Genital warts

What are genital warts?

Genital warts are small, soft lumps in your genital area that are caused by the human papilloma virus (HPV). There are more than 100 different types of HPV — these viruses cause all types of warts including the common warts seen on the hands, fingers and even the face. Although only a few members of the HPV family cause genital warts, these viruses are very common in the community.

How do you get genital warts?

Genital warts are generally transmitted sexually. The wart virus, HPV, is passed on through having sex or very intimate contact with someone who already has warts. HPV can pass through small tears in the skin of your genitals that happen during sex. A wart will appear in the same area, usually within 3 months but sometimes not for years.

People can transmit the virus most easily when warts are present, but a dormant virus can also be infectious. Therefore, preventing the spread of genital warts is extremely difficult. Condoms do not offer 100 per cent protection against HPV, as they don’t necessarily cover all of the infected skin.

Diagnosing genital warts

You, your partner or a doctor or midwife may find small, soft, cauliflower-like, flesh-coloured or white lumps in or around your vagina, bottom or penis. There can be just one, or several in a clump. They can sometimes also grow deep inside your vagina and rectum where you can’t see or feel them. Your doctor may put a weak vinegar solution on the lump: it will turn white if it is a wart. The doctor may take a small piece of the wart and have it tested.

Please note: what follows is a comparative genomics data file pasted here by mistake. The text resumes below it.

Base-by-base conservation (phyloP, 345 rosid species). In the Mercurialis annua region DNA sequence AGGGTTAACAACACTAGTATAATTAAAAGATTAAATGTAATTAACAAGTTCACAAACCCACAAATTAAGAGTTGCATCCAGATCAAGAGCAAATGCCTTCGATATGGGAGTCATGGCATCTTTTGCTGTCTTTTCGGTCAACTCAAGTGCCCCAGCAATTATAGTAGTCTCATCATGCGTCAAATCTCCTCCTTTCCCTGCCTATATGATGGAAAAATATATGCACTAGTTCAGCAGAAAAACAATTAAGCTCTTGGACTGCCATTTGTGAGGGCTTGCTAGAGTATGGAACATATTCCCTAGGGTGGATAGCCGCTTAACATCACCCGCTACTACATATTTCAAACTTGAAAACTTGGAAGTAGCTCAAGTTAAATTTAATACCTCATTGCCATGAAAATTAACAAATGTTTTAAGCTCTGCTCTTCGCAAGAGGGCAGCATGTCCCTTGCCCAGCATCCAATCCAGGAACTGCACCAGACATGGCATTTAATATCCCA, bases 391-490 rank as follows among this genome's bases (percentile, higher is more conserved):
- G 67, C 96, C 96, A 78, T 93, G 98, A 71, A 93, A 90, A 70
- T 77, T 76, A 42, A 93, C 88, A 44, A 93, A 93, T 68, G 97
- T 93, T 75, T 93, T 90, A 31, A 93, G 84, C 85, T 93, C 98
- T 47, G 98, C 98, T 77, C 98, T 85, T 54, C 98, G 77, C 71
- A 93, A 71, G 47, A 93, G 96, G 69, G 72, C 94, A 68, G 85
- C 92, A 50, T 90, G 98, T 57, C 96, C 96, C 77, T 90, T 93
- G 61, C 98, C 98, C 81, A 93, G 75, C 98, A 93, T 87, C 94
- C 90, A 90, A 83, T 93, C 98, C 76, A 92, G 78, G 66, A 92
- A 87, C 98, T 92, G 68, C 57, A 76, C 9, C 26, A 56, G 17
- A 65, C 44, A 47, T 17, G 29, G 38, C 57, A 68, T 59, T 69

Women may also have HPV diagnosed when they have an HPV cervical cancer screening test (these have replaced Pap smears).

Symptoms of genital warts

The majority of people with genital warts have no recognisable symptoms and may not know they are infected. Others may develop noticeable genital warts of different sizes.

Some people may experience itching or pain around the genital area. This pain may be aggravated by intercourse or contact. In some cases there is bleeding with sex.

What makes genital warts worse?

  • Being moist and damp.
  • Using drugs meant for other warts; they’re too strong.

What can help the discomfort of genital warts?

Some people find the following helpful:

  • keeping the area clean and dry;
  • sitting in a salty bath; or
  • using zinc oxide cream (ask your doctor or chemist).

Treatment of genital warts

Currently, there is no treatment for the virus, but there are several for the warts; your doctor will help you choose the best approach for you.

  • Freezing: liquid nitrogen is put on the warts. It will feel very cold, then throb and burn. A blister will form. Don’t touch or break the blister; it will heal in a few days. Keep it clean and dry. This treatment is usually used for large warts.
  • Chemical paint: a chemical solution is painted on the warts. It may be a bit painful or cause a burning feeling for a few days. This method is used for small warts. Tell your doctor if you are pregnant: some wart paints cannot be used at this time.
  • Cream: you may be given a cream that you put on the warts or around your genitals and bottom over several weeks. It makes the skin peel off, along with the wart. It is generally not as irritating as the chemical paints. Cream is useful if there are a lot of warts. There is also a cream for genital warts that works by improving the immune system’s response to HPV — this needs to be prescribed by your doctor, who will instruct you on how to use it correctly.